The latest in my blog series about areas in London, today I look at one of the most famous London landmarks – Tower Bridge.
A Tootle Around A Very Blue Tower Bridge
Where Is Tower Bridge?
An instantly recognizable, iconic symbol of London in the UK, Tower Bridge spans the River Thames. It is a combined bascule and suspension bridge (more about that a bit later on). One end of the bridge sits between The Tower of London and St Katharine Docks. The other end is at Butler’s Wharf and Shad Thames.
You can’t really miss it as the structure is so impressive with grey stone construction and wonderful blue metal work.
‘View Toward Tower Bridge‘ was taken as I walked alongside the River Thames by City Hall. A constant stream of boats included guided river tours go under the bridge. The middle of the bridge opens to let through taller boats, this happens a few times each day and there is a website that tells you the lift times so you can be there to watch!
Views From The Bridge
You can also get some great views from Tower Bridge itself as you walk across it. Or ‘tootle’ as I put it in the blog title. To ‘tootle’ means to travel around in a leisurely way. Or in my case, stopping every few hundred feet to take photographs!
At the Shad Thames end of the bridge you get a wonderful view of Butler’s Wharf, the old dock and warehousing complex that has undergone a stunning regeneration.
Then as you walk across the bridge there are some beautiful views of the river and the cityscape beyond as shown in ‘View From Tower Bridge London‘. That view looks from the bridge towards the entrance to St Katharine Docks, a luxury marina and apartment complex.
As you get to the other end of the bridge there are fabulous views of The Tower of London where traitors were held before they were beheaded. That will be the cheery subject of a future blog by the way.
The History of Tower Bridge
There is lots of information on line about the history of Tower Bridge which I won’t repeat but if you are interested take a look at Wikipedia and also on The Tower Bridge website. This is an extract from the latter:
It took eight years, five major contractors and the relentless labour of 432 construction workers each day to build Tower Bridge.
Two massive piers were sunk into the river bed to support the construction and over 11,000 tons of steel provided the framework for the Towers and Walkways. This framework was clad in Cornish granite and Portland stone to protect the underlying steelwork and to give the Bridge a more pleasing appearance.
The bridge opened in 1894 and at that time it was the biggest and most sophisticated bascule bridge (a bridge with a piece that can be raised and lowered) ever built. Originally powered by hydraulics and steam power, today oil and electricity has taken over from steam. The wonderful thing about the bridge is that it has an exhibition area showing all the original engines and boilers.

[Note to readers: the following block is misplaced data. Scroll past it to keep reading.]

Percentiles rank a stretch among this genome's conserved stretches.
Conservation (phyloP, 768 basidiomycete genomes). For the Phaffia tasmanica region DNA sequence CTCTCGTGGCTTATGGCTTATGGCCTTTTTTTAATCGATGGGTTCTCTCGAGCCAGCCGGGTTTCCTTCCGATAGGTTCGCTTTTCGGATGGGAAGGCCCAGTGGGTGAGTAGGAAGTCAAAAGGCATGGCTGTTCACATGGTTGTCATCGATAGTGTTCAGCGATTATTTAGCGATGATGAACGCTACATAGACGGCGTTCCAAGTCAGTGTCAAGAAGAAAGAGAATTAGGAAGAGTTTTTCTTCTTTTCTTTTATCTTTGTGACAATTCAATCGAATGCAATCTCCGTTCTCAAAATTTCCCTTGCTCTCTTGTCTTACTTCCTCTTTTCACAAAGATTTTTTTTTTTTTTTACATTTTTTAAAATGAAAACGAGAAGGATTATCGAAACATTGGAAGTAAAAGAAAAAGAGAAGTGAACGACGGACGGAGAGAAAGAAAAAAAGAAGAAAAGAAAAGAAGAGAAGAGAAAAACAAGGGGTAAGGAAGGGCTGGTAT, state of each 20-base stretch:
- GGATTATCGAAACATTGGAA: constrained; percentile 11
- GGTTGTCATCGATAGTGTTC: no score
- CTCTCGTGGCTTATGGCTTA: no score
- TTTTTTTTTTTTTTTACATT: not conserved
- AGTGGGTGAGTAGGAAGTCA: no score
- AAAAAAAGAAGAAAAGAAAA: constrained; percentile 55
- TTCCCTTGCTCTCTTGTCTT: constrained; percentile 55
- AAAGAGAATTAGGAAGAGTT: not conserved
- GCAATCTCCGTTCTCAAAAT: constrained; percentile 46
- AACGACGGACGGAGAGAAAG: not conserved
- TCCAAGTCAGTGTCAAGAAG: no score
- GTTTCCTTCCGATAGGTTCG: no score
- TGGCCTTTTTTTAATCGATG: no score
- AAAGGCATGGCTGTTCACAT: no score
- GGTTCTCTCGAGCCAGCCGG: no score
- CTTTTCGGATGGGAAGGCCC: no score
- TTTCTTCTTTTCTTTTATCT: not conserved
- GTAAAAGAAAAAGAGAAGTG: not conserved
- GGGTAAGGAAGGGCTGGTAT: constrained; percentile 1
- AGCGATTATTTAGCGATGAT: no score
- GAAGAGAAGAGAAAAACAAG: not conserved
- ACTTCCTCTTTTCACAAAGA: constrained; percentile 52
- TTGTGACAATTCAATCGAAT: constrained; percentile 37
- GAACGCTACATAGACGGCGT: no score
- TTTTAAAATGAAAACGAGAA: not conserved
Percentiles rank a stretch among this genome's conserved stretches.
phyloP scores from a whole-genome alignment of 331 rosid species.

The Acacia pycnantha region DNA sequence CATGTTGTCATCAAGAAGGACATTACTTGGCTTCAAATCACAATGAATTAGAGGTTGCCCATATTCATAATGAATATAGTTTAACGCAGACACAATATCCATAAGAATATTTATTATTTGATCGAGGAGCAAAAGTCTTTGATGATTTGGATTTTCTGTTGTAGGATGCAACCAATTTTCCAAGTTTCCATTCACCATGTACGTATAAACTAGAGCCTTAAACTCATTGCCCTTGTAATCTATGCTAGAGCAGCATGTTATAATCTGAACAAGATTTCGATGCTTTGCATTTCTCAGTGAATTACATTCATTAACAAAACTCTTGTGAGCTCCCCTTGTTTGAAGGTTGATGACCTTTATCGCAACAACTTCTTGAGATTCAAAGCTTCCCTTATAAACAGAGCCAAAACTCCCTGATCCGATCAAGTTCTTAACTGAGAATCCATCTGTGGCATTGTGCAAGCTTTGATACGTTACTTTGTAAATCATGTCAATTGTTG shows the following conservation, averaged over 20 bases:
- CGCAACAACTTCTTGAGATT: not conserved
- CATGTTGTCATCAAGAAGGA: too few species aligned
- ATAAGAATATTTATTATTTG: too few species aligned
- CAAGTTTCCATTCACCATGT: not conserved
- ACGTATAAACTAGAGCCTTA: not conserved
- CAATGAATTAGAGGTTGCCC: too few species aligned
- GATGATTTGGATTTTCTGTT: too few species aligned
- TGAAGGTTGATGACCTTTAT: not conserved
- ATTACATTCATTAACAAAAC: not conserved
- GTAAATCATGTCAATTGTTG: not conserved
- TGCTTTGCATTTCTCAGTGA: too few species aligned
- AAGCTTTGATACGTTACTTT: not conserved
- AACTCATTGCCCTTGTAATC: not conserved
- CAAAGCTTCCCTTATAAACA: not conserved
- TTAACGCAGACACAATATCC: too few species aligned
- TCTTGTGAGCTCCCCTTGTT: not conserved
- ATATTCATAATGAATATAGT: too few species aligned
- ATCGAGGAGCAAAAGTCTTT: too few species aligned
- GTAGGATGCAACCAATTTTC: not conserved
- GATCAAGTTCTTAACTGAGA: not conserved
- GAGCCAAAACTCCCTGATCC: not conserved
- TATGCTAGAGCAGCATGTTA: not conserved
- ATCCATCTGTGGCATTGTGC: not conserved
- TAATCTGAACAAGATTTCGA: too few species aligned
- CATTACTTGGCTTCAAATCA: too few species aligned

There is also a high level walk way that you can walk across – and stand on and look down through the glass walk way to watch the bridge raise should you be so bold. You can even take a yoga class looking down 42 metres (137 feet) to the activity below. Yep, maybe not…
Tower Bridge is so majestic and impressive it fills your senses, and the views across the river are so wonderful, so you can be forgiven for missing some little historic touches.
For example at The Tower of London end of the bridge (and a few other places) you can see the City of London Coat of Arms.
In this image, with the Tower of London in the background, this blue lamp standard on the entrance to Tower Bridge has the City of London Coat of Arms.
The arms consist of a silver shield bearing a red cross with a red upright sword. They combine the emblems of the patron saints of England and London. The Cross of St George with the symbol of the martyrdom of Saint Paul. The coat of arms goes back to 1381.
There is a replica (red) Victorian Penfold Pillar Box (mail box) which was erected in 1989.
The bridge has several beautiful Victorian turnstiles. The turnstiles were recently restored and painted in 2010 with paint that is expected to last 25 years.
Five Things You Didn’t Know About Tower Bridge
There are so many interesting interesting facts about Tower Bridge here are just five I have picked:
- The high level walkways were once the place for prostitutes and pick-pockets.
- Ships have priority over road bridge traffic. President Bill Clinton visited London in 1997 and his motorcade was divided as the bridge raised. The President had to wait 20 minutes.
- Several people have actually flown under the bridge. The first was in 1912 and the plane was a Shorts Brothers S.33 floatplane.
- A double-decker bus was caught on the bridge as it opened in 1952 and the driver had to accelerate to clear a three feet gap and a six foot drop (reminds me of the film Speed). Luckily no-one was hurt.
- The bridge was originally brown in colour. The bridge was then painted red, white and blue for Queen Elizabeth’s Silver Jubilee in 1977, then painted again the current colour blue during a major restoration project in 1982.
Walking Around The Tower Bridge Area
Actually, Tower Bridge is very ‘blue’. I rather like it, it is one of my favourite colours and I use it a lot in my art work.
I thought whoever parked this bicycle underneath the stairway at Tower Bridge had an eye for colour too!
There are so many things to go and see in this area including the Tower of London. But I think the cyclist may have just gone over the road to have lunch at one of the restaurants in St Katharine Docks, the subject of my next blog.
All of the images in my blog today are available to buy as prints. Just click on the image to go to a purchase page with more information.
Before you go
My name is Dorothy Berry-Lound an artist and writer. You can find out more about my art and writing at https://dorothyberryloundart.com.
Thank you for reading!